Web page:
Maps and legends

[20 July 2009]

By Rob Horning

Recently, as I mentioned before, I re-read the novel Dune, something that felt vaguely shameful to me, so shameful that I feel compelled to mention it again here as a kind of penance. While I was quickly and compulsively working my way through Muad Dib’s rise to the godhead, I was too ashamed to take the book on the subway; instead I waited until I got home from work to furtively dive in. Not that the book itself is shameful; it’s rightly regarded as a classic. I think my shame came from how much it remind me of myself when I was 12, when I first read it, how much I was indulging a useless nostalgia, as all the innocence was gone from my reading. Whenever I felt myself getting caught up in the story, I found myself adamantly retreating to an analytical distance, seeking in some way to ironize my own engagement.

While I was reading, I found myself frequently and needlessly recurring to the near-incomprehensible map of the planet on which most of the action takes place. It’s not like the geography is confusing. But the map is more confusing than anything else, with lots of locations labeled that I don’t remember ever being mentioned in the text, with hopelessly geeky names like “the Minor Erg”. The glossary, on the other hand, is extremely useful and great for laughs, too. My favorite part is the Pale Fire style references to nonexistent reference works; e.g. the parenthetical in the entry for Krimskell fiber that reads “For a more detailed study, see Holjance Vohnbrook’s ‘The Strangler Vines of Ecaz.’ ” I think half the reason you write a science fiction book is to throw in stuff like that. And to produce appendixes that go into utterly gratuitous detail about the fictional universe you’ve invented. Reading Dune‘s appendixes made me wonder whether the novel was just an excuse to allow Herbert to publish the appendixes, which seemed to contain the quintessence of his inspiration, still crystalline and impenetrable and inaccessible. Novels like Dune tap into the primordial passion of naming things, or renaming familiar things in some made-up language, and drawing up maps for the sheer pleasure of naive cartography.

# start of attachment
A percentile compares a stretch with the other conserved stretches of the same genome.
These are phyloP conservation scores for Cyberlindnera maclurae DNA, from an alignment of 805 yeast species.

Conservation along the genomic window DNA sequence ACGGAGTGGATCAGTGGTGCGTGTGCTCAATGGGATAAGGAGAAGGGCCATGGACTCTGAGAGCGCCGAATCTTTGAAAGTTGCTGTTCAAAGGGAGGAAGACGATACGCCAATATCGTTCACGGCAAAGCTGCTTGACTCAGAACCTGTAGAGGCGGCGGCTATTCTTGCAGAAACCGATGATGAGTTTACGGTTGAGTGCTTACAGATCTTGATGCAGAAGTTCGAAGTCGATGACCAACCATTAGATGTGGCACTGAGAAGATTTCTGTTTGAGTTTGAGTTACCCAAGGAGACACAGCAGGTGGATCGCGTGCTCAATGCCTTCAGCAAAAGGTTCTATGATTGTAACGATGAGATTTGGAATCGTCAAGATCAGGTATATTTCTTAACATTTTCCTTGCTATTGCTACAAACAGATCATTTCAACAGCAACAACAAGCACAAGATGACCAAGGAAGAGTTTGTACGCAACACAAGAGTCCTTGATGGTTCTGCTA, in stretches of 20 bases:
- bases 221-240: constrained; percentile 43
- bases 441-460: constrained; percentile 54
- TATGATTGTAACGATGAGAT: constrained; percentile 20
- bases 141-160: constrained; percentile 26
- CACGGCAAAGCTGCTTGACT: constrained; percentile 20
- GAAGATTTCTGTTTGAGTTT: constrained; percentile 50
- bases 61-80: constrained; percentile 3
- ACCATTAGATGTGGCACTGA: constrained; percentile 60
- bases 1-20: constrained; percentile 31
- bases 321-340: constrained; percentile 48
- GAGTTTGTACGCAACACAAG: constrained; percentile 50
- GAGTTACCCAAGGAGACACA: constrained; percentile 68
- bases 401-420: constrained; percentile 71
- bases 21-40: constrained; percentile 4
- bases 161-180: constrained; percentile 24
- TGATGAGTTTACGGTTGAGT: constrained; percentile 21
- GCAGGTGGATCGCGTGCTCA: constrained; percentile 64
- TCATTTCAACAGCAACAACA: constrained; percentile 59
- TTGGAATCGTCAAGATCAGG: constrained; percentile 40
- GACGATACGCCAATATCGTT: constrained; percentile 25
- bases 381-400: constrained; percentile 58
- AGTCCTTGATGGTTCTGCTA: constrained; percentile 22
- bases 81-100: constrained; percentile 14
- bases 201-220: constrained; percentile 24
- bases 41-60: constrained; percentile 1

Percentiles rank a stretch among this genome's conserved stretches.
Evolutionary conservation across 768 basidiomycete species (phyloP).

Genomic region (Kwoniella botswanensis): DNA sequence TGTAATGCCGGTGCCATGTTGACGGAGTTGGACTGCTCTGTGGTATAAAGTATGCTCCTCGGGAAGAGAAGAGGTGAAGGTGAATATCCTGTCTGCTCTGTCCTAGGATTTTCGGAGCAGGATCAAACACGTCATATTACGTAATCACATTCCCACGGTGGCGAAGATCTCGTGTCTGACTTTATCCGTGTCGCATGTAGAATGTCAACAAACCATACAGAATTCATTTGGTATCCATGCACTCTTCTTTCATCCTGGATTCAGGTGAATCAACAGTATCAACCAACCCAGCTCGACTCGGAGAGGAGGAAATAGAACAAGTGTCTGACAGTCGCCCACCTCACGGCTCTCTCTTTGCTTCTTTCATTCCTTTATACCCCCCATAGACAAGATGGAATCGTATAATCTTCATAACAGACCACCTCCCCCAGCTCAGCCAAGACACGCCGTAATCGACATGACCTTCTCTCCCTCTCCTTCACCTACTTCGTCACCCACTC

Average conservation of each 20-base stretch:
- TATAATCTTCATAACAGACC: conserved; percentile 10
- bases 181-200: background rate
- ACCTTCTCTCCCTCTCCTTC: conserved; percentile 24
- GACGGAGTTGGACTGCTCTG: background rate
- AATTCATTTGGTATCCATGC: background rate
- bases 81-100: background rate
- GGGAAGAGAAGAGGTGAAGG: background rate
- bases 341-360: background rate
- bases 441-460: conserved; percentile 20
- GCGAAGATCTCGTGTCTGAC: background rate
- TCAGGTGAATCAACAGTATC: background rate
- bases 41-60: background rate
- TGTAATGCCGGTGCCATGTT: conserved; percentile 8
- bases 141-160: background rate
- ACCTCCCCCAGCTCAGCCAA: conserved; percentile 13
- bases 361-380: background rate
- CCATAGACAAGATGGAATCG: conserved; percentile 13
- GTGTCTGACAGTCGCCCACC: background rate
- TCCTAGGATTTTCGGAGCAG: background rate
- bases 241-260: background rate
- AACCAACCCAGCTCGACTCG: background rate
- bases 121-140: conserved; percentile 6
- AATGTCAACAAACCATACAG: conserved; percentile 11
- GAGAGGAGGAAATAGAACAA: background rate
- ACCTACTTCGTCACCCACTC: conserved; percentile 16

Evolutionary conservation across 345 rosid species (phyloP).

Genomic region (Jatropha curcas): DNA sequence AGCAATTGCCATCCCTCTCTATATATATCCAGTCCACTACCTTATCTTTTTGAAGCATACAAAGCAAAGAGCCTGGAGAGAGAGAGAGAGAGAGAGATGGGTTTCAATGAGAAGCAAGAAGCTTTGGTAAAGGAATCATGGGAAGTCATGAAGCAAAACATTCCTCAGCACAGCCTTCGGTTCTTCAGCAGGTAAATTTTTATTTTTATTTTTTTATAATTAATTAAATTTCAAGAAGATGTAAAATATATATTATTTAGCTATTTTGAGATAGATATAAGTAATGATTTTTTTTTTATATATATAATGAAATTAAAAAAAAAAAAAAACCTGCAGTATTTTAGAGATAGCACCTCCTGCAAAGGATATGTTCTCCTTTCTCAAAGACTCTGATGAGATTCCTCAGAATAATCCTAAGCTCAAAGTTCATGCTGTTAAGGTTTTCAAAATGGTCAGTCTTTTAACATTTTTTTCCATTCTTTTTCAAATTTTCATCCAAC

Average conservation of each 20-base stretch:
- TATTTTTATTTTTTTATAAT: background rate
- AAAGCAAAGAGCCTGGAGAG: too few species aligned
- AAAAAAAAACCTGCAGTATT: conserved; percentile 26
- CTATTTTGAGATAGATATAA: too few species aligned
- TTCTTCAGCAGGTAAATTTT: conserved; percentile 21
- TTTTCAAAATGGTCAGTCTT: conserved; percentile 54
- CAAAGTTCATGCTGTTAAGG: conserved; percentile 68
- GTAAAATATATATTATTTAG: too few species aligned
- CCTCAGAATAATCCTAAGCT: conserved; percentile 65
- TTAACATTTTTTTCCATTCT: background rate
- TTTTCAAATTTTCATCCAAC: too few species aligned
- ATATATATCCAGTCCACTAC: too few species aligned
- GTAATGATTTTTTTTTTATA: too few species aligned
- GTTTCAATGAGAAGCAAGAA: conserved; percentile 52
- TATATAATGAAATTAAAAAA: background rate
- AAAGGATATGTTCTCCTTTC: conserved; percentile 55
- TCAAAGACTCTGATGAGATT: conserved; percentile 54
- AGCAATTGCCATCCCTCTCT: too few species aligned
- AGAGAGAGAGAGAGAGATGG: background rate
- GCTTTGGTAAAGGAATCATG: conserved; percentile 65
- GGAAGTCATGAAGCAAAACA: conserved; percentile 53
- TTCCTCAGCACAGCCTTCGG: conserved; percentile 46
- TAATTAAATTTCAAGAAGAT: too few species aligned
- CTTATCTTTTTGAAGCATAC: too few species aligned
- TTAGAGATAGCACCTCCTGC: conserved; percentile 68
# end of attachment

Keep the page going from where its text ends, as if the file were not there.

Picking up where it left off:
What started me thinking about this was a passage in Walter Ong’s Orality and Literacy—a survey of differences between oral cultures and cultures that have writing.

For oral cultures, the cosmos is an ongoing event with man at its center. Man is the umbilicus mundi, the navel of the world. Only after print and the extensive experience with maps that print implemented would human beings, when they thought about the cosmos or universe or ‘world,’ think primarily of something laid out before their eyes, as in a modern printed atlas, a vast surface or assemblage of surfaces (vision presents surfaces) ready to be ‘explored.’ The ancient oral world knew few ‘explorers’, though it did know many itinerants, travelers, voyagers, adventurers, and pilgrims.

Michael Chabon’s essay about childhood in the most recent New York Review of Books touches on a similar idea. Citing the mental maps he made of his neighborhood, replete with personal landmarks unique to him, Chabon claims that “Childhood is a branch of cartography.” He connects this with maps in adventure stories:

People read stories of adventure—and write them—because they have themselves been adventurers. Childhood is, or has been, or ought to be, the great original adventure, a tale of privation, courage, constant vigilance, danger, and sometimes calamity. For the most part the young adventurer sets forth equipped only with the fragmentary map—marked here there be tygers and mean kid with air rifle—that he or she has been able to construct out of a patchwork of personal misfortune, bedtime reading, and the accumulated local lore of the neighborhood children.

Combine with this Ong’s argument about adventurers, and you get something like this: A certain species of books, mainly attractive to young adults, seem designed to re-stage that transition from an oral-dominated world of adventure to text-dominated (i.e. mapped) world on a small scale, in the reader’s mind. An epic story unfolds on the oral-tradition model, but it’s fused to a battery of maps and glossaries and appendices that engulf the narrative and sap its power away, or at least redirects that narrative’s momentum and energy. That is to say, perhaps part of the drama of novels like Dune lies in having the adventuresome oral tradition evoked again for readers while allowing them reader to ultimately and triumphantly reject it in favor of textuality, literacy, maps, dictionaries, and so forth. We master the technologies of text as we’re reading these otherwise unnecessarily confusing books—consulting the maps and the glossary—and experience ourselves transcending the universe of the story as it unfolds. We end up feeling as though we are alongside the creator of the story, in an “adult” world of total comprehension. Then we confirm it by reading the appendix. Eventually we associate with adulthood the idea that we can do away with the fiction and just stick to the facts, presented in as bare-bones a fashion as possible so we can take in more of them. We skip right to the maps in the back; the stories just get in the way.

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